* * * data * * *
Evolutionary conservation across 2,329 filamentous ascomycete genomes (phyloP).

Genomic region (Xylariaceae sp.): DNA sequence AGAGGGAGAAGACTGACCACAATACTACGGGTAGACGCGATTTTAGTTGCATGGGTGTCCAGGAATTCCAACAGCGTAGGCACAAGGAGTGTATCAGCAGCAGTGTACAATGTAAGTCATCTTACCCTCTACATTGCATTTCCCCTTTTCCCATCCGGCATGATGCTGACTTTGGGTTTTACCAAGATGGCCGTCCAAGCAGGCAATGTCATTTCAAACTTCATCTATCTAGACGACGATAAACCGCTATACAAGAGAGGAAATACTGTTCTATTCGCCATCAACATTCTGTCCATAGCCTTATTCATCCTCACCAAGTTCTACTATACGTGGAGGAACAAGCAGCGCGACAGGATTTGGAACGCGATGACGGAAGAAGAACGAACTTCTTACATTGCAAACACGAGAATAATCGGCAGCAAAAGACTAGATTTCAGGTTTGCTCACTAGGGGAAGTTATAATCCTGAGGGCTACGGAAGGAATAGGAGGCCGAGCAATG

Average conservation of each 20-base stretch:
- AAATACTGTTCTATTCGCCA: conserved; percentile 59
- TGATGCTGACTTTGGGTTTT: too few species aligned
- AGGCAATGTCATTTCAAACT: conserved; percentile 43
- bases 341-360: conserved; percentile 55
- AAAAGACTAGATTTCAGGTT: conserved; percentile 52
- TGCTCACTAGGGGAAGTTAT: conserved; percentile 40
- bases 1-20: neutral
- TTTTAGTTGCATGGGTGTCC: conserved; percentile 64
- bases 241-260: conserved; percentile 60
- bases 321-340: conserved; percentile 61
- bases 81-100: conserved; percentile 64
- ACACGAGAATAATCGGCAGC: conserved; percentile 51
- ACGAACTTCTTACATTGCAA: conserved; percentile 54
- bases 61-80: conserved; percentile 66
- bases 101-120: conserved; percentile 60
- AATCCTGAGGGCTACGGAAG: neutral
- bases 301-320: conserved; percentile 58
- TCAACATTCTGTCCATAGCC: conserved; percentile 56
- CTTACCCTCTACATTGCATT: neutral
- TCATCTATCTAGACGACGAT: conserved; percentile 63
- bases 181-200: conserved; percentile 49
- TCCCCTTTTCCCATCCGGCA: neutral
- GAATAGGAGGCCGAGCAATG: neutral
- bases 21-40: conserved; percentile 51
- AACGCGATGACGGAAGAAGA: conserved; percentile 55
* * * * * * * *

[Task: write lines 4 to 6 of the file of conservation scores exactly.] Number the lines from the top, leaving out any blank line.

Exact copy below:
- AAATACTGTTCTATTCGCCA: conserved; percentile 59
- TGATGCTGACTTTGGGTTTT: too few species aligned
- AGGCAATGTCATTTCAAACT: conserved; percentile 43